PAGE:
- Moreover, if you’re going to ramp up your meal investment by a dollar or two, you’re going to want to spend 34 cents to make darned sure your customers know it.
A celebrity chef doesn’t guarantee a good meal, in fact if a chef is putting their names on an airline meal you should downgrade your estimation of the chef. It means they’re more interested in the revenue stream from branding than maintaining quality for the simple reason that they cannot possibly replicate the restaurant quality of their means in the air, heated in an airplane galley, and plated by US airline flight attendants.
I revised my estimate of Danny Meyer downward when he opened Shake Shake at JFK and Delta started offering Blue Smoke barbecue. It was a signal that Delta’s terminal, and flights, were going to have better food while Danny Meyer’s restaurants would decline.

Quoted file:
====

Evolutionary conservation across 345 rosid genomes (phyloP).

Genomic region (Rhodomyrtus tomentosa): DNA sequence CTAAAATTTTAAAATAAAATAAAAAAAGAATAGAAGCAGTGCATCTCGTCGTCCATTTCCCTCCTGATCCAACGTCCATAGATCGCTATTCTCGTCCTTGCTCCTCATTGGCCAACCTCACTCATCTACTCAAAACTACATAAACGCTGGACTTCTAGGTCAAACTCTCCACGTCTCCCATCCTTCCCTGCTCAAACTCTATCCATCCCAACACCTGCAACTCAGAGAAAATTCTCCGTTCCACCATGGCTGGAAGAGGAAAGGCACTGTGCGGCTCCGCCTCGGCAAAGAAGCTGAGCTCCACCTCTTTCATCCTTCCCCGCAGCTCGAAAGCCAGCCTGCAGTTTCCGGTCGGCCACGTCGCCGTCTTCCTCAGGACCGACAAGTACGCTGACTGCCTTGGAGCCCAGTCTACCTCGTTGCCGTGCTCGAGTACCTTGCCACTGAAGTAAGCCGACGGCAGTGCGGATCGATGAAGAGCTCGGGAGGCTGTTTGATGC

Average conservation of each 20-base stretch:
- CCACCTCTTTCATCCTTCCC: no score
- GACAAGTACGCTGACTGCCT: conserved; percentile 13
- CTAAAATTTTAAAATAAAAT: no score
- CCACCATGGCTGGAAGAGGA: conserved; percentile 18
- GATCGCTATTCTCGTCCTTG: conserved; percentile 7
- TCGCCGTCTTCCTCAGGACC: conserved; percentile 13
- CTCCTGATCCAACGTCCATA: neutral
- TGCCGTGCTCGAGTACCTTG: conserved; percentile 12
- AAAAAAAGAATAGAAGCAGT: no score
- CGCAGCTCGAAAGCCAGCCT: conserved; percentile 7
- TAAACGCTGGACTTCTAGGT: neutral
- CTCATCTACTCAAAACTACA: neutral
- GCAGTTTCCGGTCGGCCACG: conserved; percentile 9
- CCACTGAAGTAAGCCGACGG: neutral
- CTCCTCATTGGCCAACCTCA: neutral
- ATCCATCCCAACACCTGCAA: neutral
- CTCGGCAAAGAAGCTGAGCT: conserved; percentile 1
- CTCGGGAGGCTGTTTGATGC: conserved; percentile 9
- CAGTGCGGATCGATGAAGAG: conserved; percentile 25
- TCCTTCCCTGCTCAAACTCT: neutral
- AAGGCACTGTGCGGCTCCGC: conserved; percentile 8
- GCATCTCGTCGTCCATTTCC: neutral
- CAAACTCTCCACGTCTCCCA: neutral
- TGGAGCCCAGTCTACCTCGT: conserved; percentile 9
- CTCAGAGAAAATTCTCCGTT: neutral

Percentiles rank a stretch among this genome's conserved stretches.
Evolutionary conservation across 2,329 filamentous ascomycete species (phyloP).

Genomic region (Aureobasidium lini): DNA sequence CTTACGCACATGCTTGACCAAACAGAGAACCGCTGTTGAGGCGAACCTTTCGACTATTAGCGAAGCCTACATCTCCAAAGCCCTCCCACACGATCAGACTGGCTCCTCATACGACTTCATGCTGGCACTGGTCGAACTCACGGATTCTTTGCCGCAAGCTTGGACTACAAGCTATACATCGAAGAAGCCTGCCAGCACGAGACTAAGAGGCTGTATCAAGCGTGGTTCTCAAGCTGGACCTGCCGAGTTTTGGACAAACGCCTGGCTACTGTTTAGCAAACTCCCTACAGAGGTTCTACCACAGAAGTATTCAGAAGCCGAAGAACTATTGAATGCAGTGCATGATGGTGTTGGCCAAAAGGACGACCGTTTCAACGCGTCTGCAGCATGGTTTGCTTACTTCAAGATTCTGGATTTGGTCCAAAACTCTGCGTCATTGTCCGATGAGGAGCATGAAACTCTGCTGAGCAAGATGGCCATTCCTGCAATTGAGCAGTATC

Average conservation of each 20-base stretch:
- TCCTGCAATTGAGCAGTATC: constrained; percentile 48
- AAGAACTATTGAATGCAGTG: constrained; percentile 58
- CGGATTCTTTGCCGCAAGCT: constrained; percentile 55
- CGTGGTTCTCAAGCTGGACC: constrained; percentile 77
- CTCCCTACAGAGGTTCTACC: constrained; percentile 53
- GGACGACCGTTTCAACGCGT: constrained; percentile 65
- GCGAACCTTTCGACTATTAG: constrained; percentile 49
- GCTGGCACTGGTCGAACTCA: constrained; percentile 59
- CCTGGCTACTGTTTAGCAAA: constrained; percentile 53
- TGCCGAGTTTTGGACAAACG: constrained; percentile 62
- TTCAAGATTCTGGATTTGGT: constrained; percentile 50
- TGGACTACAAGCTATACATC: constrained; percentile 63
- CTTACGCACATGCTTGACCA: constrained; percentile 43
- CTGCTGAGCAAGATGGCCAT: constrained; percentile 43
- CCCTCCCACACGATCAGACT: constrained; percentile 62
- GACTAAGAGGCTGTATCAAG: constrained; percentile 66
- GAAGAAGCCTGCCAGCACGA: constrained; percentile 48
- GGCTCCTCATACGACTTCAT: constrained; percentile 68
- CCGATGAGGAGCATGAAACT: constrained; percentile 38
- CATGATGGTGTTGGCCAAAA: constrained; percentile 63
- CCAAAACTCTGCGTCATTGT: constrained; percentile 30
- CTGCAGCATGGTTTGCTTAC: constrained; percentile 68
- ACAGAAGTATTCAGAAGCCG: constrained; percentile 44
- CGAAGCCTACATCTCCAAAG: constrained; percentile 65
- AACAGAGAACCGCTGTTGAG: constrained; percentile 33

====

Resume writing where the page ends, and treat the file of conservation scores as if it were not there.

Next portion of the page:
An airport is hard enough. Restaurants bring everything in through security when passengers aren’t going through the concourse (no just in time delivery), there’s almost no storage space, your knives have to be chained to the wall (and inventoried daily). You need to gear towards quick service and mass tastes, while not raising prices substantially over street level. And the actual service delivery may be done by HMSHost or Delaware North employees.
Translate to the airline catering kitchens, aircraft delivery, reheating, and altitude and you won’t get the true chef experience – rarely much supervised by the chef – in the air. But an airline licensing the chef’s name is trying to make a claim, at least, that they care more about the food — or more than they used to — and there seems to be a weak causal link between that and increased catering investment rather than trading off with that investment.